Saturday, November 28, 2020
On November 1, Federal District Court Judge Cogan, of the Eastern District Court of New York, dismissed the public nuisance suit filed against Amazon in connection with its alleged unhealthy operation of the JFK8 Fulfillment Center in the context of Covid-19. I think I pretty accurately predicted the way the case would unfold in my blogpost on the dispute back on June 6. It seems clear that federal courts will reflexively defer to federal enforcement agencies, even if it is plain as the nose on your face that the agencies are not doing anything (or are doing very little). As the court noted, “The doctrine of primary jurisdiction seeks to maintain a proper balance between the roles of courts and administrative agencies.” The primary jurisdiction rationale is that courts should rely on “agency expertise.” The court went on to note that OSHA, “has the primary responsibility for setting and enforcing standards and providing research, information, education, and training to assure safe and healthful working conditions. OSHA has broad prosecutorial discretion to carry out its enforcement responsibilities under the Occupational Safety and Health Act . . .”
Thus far, only boilerplate; for the problem arises (as so often is the case in administrative law) when the agency is transparently not applying its expertise. Next, the decision moves into a phase of argument reducible to, just because the agency has not issued a Covid-19 standard does not mean it is not doing something; in fact, it did something when it decided to do nothing. (I sigh and recall Voltaire’s Dr. Pangloss). Next, the court reminds us that courts are not expert in workplace safety matters (see page 11 of the decision). But the question is whether a court trying to do something could do a better job than an agency ideologically committed to doing nothing. This is the elephant in the room. (I feel compelled to add that when I was a blue collar worker I was deeply skeptical about what OSHA was willing to do on its best days. I wonder how that question would be answered within the general community of workers if OSHA fines were expressed not in dollar amounts but as a percentage of the daily operating profit of the offending company. I think I know, but I apologize for digressing to the real point).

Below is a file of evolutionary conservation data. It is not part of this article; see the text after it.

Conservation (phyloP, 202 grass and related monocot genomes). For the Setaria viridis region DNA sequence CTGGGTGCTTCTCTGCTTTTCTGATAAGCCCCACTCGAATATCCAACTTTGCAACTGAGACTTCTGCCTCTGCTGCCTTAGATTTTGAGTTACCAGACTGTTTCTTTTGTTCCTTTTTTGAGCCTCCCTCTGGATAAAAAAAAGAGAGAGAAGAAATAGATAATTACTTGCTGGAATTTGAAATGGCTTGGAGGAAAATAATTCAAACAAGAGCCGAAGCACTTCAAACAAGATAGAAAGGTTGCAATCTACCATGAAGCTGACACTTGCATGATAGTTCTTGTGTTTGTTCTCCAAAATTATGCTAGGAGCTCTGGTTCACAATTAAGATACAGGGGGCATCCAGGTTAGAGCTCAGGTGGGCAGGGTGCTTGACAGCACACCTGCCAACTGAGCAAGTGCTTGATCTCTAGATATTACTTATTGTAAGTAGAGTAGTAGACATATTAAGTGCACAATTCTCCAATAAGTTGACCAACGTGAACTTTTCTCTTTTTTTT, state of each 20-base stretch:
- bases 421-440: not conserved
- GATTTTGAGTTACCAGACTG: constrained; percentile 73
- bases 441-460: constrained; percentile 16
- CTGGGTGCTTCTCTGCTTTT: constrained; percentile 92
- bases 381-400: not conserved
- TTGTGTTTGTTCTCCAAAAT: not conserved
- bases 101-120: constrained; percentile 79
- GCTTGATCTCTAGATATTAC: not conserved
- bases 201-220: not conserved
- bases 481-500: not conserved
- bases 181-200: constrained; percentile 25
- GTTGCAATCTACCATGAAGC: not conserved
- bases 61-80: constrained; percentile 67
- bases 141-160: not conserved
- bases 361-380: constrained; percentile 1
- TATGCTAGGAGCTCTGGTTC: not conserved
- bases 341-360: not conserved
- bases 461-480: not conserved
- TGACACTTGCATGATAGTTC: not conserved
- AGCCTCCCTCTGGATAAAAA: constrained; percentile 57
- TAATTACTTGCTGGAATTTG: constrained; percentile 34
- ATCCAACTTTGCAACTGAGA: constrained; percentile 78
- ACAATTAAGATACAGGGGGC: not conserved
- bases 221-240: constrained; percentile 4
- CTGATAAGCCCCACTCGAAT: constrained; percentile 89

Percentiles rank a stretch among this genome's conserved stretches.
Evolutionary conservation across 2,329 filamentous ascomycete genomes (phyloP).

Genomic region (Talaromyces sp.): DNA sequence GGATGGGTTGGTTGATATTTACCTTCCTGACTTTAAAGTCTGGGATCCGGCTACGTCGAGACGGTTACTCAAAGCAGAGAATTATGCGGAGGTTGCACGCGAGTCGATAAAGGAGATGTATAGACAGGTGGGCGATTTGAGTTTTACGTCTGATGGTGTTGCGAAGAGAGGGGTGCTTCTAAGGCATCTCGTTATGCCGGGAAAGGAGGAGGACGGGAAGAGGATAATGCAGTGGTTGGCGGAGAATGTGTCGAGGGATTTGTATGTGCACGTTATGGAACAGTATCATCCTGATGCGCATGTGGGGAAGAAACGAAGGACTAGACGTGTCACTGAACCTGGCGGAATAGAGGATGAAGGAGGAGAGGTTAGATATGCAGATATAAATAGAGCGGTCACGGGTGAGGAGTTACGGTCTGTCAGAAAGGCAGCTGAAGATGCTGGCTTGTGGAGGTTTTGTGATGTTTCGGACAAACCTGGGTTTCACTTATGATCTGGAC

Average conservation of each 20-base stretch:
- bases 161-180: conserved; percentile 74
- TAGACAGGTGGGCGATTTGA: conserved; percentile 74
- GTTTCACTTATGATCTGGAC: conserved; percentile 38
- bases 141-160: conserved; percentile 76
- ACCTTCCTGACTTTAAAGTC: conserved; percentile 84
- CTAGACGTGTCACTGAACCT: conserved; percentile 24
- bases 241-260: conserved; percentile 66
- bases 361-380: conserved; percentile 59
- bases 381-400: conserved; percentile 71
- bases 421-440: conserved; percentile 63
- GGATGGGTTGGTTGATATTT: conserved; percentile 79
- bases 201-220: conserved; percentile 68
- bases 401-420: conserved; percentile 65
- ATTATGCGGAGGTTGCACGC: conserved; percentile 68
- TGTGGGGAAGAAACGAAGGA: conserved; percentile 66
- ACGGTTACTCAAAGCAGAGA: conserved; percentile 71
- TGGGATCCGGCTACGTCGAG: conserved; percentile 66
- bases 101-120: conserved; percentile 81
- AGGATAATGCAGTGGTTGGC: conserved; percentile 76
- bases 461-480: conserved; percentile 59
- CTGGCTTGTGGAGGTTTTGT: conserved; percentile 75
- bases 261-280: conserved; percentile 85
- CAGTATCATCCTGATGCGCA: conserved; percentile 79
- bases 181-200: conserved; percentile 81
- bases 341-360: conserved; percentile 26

I will not go through the opinion line by line but I did want to mention for this audience that I said in my blog post of June 6: I suspect that the public nuisance claims of employees may eventually be barred by operation of the exclusive remedy rule. The court did not even go as far into the analysis as I thought it might.
First, the court said that “[b]oth plaintiffs’ concern and their risk [of being harmed by Covid] present a difference in degree, not kind, from the injury suffered by the public at large and thus is not actionable in a private action for public nuisance.” But even if a public nuisance claim were available, continued the court: